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Guest:  Bruce Pittman.  Topics:  Commercial space, new technologies, emerging space industries.  Please direct all comments and questions regarding Space Show programs/guest(s) to the Space Show blog, https://thespaceshow.wordpress.com.  Comments and questions should be relevant to the specific Space Show program. Written Transcripts of Space Show programs are a violation of our copyright and are not permitted without prior written consent, even if for your own use. We do not permit the commercial use of Space Show programs or any part thereof, nor do we permit editing, YouTube clips, or clips placed on other private channels & websites. Space Show programs can be quoted, but the quote must be cited or referenced using the proper citation format. Contact The Space Show for further information. In addition, please remember that your Amazon purchases can help support The Space Show/OGLF. See www.onegiantleapfoundation.org/amazon.htm.

We welcomed back to the show Bruce Pittman for a 1 hour 23 minute far ranging discussion on commercial space and related topics.  We started our first segment with the Planetary Sustainability Initiative.  More about this is available on the Sustainable Silicon Valley website, www.sustainablesv.org/ssv2013/index.php.  Bruce shared with us stories from the recent conference, including the fact that California Governor Jerry Brown attended and was involved in the discussions.  From this program, we talked about new technologies that could benefit life support for deep space missions including Mars as well as space technologies that could be used here on Earth.  Another example cited was the Bloom Box by Bloom Energy (www.bloomenergy.com).  Bruce also mentioned the SpaceX Raptor engine designed to use methane for BLEO missions.  In talking about 2013 commercial space, Bruce cited the successful end to the COTS program and we talked about emerging business opportunities on the ISS.  He also mentioned a change toward commercial space investments in the attitude of VC types in Silicon Valley.  In addition, he mentioned the blossoming cubesat and nanosat industry.  The Moon came up, especially in light of the recent Chinese lunar robotic lander and Bruce talked about the developing lunar and commercial space private ventures underway in the U.S. now.  Next, our guest was asked about public/private partnerships and here we had quite the discussion, especially with regards to some saying more government oversight was needed for commercial ventures.  Dave called in to continue the public private partnership discussion in light of the NASA Advisory Council and consideration toward applying such partnerships to heavy lift vehicles.  Bruce brought up the potential game changing technology for launch vehicle reusability.

In our second segment, our guest talked about the excitement ahead for 2014 given the advances with the suborbital companies, the potential start of space tourism, and more.  We talked about the Google Solve For X program focusing on fusion energy.  Bruce mentioned advances with LENR. Doug called to talk about the Space Act Agreement and budgeting issues for space and the private companies.  We concluded our discussion with a preview glance at the 2014 ISDC Conference to be held in Los Angeles in May.  The last listener question dealt with Mars One and Inspiration Mars. Bruce offered a few comments on both program.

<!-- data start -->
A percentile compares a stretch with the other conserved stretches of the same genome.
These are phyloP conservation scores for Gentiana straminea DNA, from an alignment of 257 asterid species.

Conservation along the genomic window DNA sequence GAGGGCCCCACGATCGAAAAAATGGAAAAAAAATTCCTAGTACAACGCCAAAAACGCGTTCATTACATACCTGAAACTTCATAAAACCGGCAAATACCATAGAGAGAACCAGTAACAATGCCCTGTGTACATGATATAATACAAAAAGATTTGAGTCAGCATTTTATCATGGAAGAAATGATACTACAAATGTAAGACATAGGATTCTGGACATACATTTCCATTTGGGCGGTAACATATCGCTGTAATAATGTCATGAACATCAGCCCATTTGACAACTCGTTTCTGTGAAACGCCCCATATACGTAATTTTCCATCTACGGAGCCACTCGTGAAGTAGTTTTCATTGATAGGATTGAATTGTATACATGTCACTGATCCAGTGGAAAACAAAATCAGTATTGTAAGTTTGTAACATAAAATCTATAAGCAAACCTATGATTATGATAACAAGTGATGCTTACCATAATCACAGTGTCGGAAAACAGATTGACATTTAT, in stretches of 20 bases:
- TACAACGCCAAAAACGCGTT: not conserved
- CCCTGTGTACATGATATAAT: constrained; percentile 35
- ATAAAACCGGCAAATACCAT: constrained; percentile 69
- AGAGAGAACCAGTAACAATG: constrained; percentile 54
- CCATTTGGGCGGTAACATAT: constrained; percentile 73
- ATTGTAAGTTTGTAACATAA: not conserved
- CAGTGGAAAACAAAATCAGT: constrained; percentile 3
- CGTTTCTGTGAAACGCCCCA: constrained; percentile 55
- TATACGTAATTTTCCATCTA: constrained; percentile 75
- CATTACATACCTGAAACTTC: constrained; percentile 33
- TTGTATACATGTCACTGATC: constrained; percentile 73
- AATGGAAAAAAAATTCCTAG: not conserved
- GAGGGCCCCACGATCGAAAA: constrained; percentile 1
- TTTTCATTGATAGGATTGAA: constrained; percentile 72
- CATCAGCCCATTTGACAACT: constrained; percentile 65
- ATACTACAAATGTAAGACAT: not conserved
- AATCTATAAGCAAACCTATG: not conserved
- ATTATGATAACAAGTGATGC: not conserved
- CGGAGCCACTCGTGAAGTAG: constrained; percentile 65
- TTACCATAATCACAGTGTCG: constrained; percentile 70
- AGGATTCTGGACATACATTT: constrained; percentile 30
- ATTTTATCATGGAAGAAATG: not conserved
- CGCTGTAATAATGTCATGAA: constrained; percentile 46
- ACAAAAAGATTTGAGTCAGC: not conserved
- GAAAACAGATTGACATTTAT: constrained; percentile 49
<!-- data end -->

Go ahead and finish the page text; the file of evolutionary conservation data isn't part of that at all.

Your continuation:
Please post your comments/questions on TSS blog above.  Bruce Pittman can be contacted through me.

Charles Miller, Monday, 9-30-13 October 1, 2013

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Charles Miller, Monday, 9-30-13

http://archived.thespaceshow.com/shows/2096-BWB-2013-09-30.mp3

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Guest:  Charles Miller.  Topics:  Commercial space, small satellites, commercial crew, human spaceflight & more.  Please direct all comments and questions regarding Space Show programs/guest(s) to the Space Show blog, https://thespaceshow.wordpress.com.  Comments and questions should be relevant to the specific Space Show program. Written Transcripts of Space Show programs are a violation of our copyright and are not permitted without prior written consent, even if for your own use. We do not permit the commercial use of Space Show programs or any part thereof, nor do we permit editing, YouTube clips, or clips placed on other private channels & websites. Space Show programs can be quoted, but the quote must be cited or referenced using the proper citation format. Contact The Space Show for further information. In addition, please remember that your Amazon purchases can help support The Space Show/OGLF. See www.onegiantleapfoundation.org/amazon.htm.

We welcomed Charles Miller back to The Space Show for this 1 hour 31 minute program.  During the first segment, Charles talked about the future of commercial space, extending the life of the ISS, managing risk and uncertainty to maximize returns and benefits for commercial space, plus he used the company he co-founded, NanoRacks, as a commercial model utilizing the national lab ISS.  We talked about commercial crew, the success of the Space Act Agreement for contracting and pockets of congressional resistance to the commercial and Space Act programs.  In discussing commercial opportunities on the ISS, we also talked about CASIS and the role it is playing in bridging the gap and facilitating commercial companies using the ISS.  Charles then talked about his company, NexGen Space LLC and he referenced the DARPA XS-1 Reusable Spaceplane.  A listener asked our guest about a possible influx of commercial opportunities from outside the U.S.  In response to this question, Charles talked about competing cultures and why the U.S. is so strong with its culture of innovation.  Commercial crew, human spaceflight, and the need to spend 6 months training in Russia were discussed with the latter being an impediment.  Suborbital demand was a topic as were the commercial efforts by Boeing, Sierra Nevada, ATK and other mainstream aerospace companies.